Then there are the other superpowers of the creative genius. The ability to discriminate, sort the gold from the shit, to be a perfectionist and not stop until it’s right – it reminds me of the story Jimmy Iovine tells of producing Born to Run for Springsteen, when Springsteen made him work on one snare drum sound for days.

And there’s the ability to collaborate. Like Bowie, Kanye West is amazing at finding collaborators and getting ego out of the way to bring the best out of them and him. That’s how he made MBTDF – gather the people he most admires, and crowd-source it. When he was stumped for the lyrics for Power, he went round the room asking everyone what power meant to them. So when he raps ‘no one man should have all this power’ – that song was, ironically, a group effort. This is what Brian Eno calls ‘scenius’ – not the solitary genius, but the ability to network and collaborate. He lifts artists to another level with his intensity – just like Bowie and Eno could.

Many of the greatest moments in his music feature other artists leading – Nicki Minaj’s rap on Monster, Chance the Rapper at the end of Ultralight Beam, Lupe Fiasco’s rap on Touch the Sky, 070’s amazing last verse on new song Ghost Town, or Kid Cudi’s amazing performance on new song Reborn. That’s generous and ego-effacing, to let others take centre stage. Check out how much he enjoys the other artists’ performance in this killer live performance of UltraLight Beam on SNL:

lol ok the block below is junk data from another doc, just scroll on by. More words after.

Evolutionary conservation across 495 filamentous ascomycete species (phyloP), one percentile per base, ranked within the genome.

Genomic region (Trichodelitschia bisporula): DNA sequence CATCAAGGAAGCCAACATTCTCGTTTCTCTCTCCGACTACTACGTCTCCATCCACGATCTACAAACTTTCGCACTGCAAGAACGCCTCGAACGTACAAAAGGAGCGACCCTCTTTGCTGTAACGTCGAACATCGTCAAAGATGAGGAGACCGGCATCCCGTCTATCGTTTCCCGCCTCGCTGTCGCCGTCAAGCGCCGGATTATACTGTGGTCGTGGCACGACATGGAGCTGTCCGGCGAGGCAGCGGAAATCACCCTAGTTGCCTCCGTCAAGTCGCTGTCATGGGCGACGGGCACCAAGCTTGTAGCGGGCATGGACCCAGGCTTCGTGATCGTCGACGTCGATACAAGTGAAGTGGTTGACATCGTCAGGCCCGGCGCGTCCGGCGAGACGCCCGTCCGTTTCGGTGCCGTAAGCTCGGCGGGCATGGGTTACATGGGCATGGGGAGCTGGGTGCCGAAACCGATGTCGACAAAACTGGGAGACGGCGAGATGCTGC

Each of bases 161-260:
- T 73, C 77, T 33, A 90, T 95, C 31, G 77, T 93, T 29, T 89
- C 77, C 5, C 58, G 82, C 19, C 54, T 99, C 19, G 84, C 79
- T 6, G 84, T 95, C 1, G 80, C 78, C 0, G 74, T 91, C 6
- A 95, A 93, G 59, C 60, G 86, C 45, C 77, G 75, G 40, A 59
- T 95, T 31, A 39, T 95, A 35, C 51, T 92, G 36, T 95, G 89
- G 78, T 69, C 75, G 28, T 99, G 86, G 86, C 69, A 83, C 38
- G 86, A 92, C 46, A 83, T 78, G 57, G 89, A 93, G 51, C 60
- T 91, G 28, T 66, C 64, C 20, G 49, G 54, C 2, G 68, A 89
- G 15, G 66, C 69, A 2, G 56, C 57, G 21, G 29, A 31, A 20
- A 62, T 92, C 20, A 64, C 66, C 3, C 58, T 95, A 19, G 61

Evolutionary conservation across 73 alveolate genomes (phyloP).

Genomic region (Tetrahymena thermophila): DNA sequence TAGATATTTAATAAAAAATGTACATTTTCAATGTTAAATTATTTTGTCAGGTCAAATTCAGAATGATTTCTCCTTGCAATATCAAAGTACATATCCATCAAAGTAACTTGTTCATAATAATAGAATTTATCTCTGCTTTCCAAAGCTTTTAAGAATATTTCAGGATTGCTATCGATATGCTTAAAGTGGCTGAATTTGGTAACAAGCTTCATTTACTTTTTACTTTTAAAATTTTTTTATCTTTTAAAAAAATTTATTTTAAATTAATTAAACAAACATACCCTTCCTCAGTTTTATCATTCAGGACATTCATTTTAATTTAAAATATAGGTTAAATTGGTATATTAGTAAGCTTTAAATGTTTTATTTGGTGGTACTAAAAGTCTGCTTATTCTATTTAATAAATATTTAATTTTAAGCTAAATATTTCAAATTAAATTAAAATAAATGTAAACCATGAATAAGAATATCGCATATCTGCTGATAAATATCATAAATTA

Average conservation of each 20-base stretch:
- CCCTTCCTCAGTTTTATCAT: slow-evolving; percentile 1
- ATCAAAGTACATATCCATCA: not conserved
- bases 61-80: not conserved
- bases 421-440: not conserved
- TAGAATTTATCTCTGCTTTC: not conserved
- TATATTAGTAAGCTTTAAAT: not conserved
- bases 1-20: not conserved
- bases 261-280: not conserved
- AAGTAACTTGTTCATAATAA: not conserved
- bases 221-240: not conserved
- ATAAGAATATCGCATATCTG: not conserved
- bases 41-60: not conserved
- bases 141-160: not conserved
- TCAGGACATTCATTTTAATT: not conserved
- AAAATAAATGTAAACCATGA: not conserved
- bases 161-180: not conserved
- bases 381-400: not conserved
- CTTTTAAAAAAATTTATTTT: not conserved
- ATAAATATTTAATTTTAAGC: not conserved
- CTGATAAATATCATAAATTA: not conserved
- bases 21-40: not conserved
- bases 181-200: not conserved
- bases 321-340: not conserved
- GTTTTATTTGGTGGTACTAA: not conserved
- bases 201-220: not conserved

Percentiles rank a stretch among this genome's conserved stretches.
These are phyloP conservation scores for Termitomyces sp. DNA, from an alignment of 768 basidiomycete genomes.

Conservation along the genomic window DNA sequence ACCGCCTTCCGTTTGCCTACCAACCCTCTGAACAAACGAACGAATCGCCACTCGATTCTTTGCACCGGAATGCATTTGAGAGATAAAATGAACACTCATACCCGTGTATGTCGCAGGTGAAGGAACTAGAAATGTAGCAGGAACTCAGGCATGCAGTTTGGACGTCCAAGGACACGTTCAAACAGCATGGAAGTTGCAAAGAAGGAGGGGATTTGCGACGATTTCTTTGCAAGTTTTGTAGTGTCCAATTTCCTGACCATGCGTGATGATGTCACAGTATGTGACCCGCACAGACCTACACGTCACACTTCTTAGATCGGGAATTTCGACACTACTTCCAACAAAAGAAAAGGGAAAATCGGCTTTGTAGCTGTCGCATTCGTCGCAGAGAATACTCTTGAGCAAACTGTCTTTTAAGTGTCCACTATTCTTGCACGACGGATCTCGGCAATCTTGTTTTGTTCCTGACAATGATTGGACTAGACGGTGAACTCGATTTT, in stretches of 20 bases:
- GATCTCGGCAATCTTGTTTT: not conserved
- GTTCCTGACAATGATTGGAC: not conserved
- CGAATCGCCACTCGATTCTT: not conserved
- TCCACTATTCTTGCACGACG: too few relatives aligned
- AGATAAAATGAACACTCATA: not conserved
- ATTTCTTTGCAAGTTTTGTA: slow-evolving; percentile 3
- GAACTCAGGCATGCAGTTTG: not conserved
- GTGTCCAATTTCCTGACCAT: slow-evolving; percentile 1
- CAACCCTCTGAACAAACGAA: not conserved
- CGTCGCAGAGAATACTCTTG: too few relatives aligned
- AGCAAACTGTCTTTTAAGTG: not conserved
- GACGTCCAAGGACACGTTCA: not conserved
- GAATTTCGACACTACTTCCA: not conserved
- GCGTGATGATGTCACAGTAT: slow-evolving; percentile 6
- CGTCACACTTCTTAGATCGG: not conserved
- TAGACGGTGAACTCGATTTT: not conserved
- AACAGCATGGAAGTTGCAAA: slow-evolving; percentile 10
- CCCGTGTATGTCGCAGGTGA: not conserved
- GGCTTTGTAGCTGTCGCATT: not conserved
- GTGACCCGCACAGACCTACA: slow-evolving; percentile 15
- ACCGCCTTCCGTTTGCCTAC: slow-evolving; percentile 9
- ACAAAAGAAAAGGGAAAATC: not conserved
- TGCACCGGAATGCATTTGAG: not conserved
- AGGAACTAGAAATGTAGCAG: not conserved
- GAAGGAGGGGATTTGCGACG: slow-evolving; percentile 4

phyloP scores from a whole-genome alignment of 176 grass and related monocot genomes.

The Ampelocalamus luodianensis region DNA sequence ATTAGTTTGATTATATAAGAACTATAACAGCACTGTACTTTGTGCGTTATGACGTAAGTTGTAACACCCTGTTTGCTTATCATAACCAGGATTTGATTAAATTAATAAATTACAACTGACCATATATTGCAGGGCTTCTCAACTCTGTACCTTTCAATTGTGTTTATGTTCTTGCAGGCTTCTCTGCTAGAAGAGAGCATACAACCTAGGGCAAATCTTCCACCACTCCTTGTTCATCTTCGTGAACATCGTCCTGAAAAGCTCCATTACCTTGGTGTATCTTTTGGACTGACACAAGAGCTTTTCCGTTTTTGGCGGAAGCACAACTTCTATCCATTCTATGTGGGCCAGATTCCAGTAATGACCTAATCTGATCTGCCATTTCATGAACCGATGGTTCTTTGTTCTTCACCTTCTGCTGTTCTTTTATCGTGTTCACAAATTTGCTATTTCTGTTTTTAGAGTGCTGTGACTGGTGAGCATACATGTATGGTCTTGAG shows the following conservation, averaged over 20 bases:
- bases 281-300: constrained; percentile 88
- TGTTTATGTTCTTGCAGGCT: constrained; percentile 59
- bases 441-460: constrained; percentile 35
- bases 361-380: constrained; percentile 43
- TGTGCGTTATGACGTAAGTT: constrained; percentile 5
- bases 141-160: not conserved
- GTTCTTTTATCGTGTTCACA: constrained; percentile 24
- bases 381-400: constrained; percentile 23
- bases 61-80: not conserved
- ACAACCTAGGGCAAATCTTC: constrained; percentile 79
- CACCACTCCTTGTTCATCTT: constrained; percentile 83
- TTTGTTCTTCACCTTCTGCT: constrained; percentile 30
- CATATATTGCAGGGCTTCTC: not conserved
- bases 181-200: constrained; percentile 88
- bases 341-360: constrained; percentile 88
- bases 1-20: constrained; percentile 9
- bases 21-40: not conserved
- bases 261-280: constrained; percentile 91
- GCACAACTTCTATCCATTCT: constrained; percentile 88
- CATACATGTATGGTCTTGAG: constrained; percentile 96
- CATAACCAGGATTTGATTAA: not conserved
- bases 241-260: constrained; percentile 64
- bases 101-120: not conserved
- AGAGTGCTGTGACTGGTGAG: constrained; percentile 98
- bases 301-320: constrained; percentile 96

And, of course, he’s also a douchebag, a loud-mouth, a narcissist, a fool, a personification of the vain male ego. But for a decade or so, now, he’s been chanelling the Main Source of creative energy, and that is exhausting and destructive – it almost killed Bob Dylan, it almost killed Bowie, it has almost killed West. The masses look to them as prophets but as Plato said of poets, they don’t really know what’s coming through them – it’s not wisdom, it’s sheer creative power. Don’t expect ethical or political wisdom from them.

Then the electricity shifts and finds someone else in the network to fry, and they’re out there in the cold for a while, everyone saying they’ve lost it, Dylan’s gone evangelical, Bowie’s making Tin Machine, Paul McCartney’s gone vegan, West’s gone alt-right. He’s a douchebag. You feel let down by his latest doucherie? He’s always been a douchebag. But listen to the new album Kids See Ghosts. Or listen to this Spotify playlist I made of some of his finest moments. Here comes the rain again.

Integrating ayahuasca into western healthcare (part 2)

Here is part 2 of my interview with pioneering researcher Milan Scheidegger, who works in the psychedelics lab at University of Zurich. You can read part 1 here. In this half of the interview, we discuss how to translate aspects of indigenous ayahuasca rituals – such as the shaman or sacred plant songs – into the context of western healthcare. We also discuss Milan’s plans to establish a psychedelic healing clinic in Switzerland.